Consistency is key. Here are some tips that will help you become more consistent. In blogging and life in general.
Sometime ago Lionel from Cheerfulegg wrote about how he was so close to failing his finals, but eventually made it through because candidates were graded on a bell curve and there were others in a worse off position. Knowing what a
humblebrag brainy chap he is, he probably aced the exam effortlessly, but that’s a story for another day.
Nevertheless, therein lies an important message. Many people give themselves excuses. They put things off because it is easy to. They walk out of exam halls. They simply choose not to show up. They fail to understand that simply by showing up, already half the battle is won.
I will be lying if I say I never put things off. I am a world class proscrastinator. I keep putting off writing my articles until I can put it off no more.
I lock myself away and start working on it. Pen to paper, fingers to keyboard. I stop giving myself excuses. I simply ‘show up’. That’s when the magic starts. Miraculously, the articles get completed every time I do. That is when consistency happens.
Consistency is about looking at a much longer horizon. Scott Young, another blogger that I follow, has this to say about consistency.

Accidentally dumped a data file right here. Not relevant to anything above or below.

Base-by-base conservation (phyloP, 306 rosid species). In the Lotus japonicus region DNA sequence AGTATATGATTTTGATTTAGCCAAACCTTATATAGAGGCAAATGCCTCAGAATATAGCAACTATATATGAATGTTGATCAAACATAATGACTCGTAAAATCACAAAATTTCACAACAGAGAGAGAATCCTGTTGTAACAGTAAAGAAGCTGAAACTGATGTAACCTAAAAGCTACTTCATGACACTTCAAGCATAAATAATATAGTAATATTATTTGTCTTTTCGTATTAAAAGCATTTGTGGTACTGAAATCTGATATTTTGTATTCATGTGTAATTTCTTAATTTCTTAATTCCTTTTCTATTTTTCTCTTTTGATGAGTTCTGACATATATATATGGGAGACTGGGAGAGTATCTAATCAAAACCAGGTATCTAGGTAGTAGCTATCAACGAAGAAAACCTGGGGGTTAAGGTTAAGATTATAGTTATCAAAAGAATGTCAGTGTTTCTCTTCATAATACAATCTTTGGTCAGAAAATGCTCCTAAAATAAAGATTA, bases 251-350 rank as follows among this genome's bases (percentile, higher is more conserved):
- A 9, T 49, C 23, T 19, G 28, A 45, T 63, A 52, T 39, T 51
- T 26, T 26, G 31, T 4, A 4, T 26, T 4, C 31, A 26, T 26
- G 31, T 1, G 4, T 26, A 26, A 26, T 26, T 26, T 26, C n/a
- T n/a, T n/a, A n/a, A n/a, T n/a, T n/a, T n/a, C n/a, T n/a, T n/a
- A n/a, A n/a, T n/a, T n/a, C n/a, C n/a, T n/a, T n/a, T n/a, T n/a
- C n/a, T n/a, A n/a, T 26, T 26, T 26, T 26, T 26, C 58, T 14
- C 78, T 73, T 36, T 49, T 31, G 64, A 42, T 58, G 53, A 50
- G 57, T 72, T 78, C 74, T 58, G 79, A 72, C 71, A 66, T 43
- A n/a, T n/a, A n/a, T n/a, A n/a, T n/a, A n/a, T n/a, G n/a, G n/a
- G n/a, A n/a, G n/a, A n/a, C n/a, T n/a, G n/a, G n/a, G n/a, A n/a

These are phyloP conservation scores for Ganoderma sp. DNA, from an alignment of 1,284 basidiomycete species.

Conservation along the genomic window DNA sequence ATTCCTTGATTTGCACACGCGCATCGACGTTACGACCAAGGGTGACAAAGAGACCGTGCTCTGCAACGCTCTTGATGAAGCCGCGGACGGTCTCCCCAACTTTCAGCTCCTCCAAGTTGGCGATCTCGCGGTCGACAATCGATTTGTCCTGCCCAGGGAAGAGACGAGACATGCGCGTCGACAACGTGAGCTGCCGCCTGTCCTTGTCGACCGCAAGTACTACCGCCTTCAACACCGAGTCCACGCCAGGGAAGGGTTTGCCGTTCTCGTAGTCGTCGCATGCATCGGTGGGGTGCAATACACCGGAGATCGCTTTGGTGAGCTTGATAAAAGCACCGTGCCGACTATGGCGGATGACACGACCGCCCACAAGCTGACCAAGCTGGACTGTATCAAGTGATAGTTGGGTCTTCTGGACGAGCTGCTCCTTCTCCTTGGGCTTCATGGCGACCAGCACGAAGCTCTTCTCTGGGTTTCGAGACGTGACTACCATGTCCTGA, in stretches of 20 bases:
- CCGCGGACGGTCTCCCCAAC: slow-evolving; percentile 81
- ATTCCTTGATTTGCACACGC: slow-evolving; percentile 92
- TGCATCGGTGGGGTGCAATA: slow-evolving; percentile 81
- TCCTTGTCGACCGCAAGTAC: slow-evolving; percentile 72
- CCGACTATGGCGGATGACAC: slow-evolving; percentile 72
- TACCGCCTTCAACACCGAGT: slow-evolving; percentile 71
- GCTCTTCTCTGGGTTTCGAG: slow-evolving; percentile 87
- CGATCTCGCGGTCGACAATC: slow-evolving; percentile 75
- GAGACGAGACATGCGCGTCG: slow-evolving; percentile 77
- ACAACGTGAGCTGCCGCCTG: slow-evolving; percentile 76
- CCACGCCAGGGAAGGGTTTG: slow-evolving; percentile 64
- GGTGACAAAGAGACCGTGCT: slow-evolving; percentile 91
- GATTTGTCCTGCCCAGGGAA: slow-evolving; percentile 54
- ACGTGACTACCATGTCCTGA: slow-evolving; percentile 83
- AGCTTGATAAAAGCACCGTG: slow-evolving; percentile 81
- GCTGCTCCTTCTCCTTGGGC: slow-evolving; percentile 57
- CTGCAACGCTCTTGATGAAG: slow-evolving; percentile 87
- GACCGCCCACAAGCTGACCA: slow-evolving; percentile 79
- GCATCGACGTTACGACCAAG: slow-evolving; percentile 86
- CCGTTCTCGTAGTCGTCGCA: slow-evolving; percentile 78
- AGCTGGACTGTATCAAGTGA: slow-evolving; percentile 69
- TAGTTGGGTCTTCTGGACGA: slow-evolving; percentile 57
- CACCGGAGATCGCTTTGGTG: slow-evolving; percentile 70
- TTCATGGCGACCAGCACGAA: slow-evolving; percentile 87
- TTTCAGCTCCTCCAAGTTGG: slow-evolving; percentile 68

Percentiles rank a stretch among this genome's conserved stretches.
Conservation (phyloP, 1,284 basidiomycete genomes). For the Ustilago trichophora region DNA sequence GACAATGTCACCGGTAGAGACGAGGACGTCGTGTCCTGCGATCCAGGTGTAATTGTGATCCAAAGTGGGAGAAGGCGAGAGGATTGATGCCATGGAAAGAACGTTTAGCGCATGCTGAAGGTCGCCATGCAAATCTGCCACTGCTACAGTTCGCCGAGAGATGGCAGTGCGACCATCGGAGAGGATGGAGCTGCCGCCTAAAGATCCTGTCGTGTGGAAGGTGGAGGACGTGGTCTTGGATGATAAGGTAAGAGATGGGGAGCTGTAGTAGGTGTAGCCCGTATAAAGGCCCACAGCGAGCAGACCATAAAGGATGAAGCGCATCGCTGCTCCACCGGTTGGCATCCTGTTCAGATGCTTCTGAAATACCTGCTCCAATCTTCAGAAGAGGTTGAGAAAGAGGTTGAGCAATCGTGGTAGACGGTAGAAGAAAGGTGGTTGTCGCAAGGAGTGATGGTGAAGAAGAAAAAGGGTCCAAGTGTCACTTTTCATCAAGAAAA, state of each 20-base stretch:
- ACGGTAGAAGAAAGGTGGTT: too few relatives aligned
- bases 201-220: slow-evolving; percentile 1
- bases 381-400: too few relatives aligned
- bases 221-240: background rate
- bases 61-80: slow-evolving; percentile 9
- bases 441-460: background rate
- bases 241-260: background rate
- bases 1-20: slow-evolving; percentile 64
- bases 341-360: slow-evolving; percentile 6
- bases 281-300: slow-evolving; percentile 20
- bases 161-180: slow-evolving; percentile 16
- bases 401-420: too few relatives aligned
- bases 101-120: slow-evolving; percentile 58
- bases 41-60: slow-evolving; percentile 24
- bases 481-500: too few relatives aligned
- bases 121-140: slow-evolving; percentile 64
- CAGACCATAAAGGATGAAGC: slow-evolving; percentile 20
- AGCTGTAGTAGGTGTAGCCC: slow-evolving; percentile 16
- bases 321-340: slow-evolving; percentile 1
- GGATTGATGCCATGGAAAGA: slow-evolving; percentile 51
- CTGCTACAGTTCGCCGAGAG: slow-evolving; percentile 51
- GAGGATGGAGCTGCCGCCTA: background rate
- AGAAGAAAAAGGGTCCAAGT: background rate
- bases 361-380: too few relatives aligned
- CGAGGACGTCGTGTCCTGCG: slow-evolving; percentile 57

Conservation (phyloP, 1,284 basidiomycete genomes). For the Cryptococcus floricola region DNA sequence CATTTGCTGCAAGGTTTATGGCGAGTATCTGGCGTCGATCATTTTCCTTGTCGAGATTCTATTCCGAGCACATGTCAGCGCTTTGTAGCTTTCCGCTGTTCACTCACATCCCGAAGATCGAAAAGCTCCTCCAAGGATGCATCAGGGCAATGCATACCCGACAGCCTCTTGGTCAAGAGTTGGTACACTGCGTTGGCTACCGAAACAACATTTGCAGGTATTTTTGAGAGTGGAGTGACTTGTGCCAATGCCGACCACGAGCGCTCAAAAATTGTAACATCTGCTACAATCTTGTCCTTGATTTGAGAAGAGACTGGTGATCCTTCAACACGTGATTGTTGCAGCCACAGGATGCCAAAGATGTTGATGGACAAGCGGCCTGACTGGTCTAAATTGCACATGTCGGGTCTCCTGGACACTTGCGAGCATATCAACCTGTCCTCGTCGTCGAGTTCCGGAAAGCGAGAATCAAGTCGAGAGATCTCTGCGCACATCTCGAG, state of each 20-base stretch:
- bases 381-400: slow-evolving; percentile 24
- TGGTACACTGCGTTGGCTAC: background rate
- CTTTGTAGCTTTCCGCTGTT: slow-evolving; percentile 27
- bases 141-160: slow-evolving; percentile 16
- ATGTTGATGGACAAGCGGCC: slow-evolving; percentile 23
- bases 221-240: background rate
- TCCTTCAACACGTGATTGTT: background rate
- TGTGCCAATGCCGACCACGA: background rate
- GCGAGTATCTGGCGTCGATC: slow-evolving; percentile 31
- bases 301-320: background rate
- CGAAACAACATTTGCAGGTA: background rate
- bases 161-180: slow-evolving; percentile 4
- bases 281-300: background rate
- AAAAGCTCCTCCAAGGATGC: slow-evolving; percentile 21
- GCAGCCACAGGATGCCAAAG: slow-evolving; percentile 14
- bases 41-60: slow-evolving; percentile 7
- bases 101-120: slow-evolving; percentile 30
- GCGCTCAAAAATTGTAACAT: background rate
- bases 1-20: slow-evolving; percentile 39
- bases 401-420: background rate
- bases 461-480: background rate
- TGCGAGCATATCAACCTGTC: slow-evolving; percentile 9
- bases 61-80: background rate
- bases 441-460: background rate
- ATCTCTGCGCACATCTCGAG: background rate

Consistency is about working on a larger timescale than weeks and months. A consistent person doesn’t care that their weight loss plan isn’t working after three weeks, or that their website isn’t earning six figures after three months. A consistent person looks at the longer time horizon, where the little hiccups of progress are smoothed out over the next years and decades.
It is very easy to blog a lot, in a very short period of time, but it is definitely not helpful for the author and the reader. To win over an audience takes time. Building a blog is a marathon, not a sprint.
Too many an excellent blogger have overlooked this aspect and after a while, have allowed their blog to go derelict. They eventually end up in blogosphere graveyard.
Only by adopting a much longer time horizon, by being willing to plug away at it for years, will you be able to achieve consistency.
Make things easy
Scott also had this to say about building consistency.
To do something for a day or a month, you need to put a lot of effort into it. To do something every day for a year, you need the opposite, you need to have the activity require less effort so it doesn’t exhaust you.
The lesser amount of effort you need to put in to carry out each activity, the greater level of consistency you will be able to achieve. Productivity experts recommend building habits rather than having to exercise your will power every time.
I believe the idea is the same, it is about making life easier to achieve the desired outcome.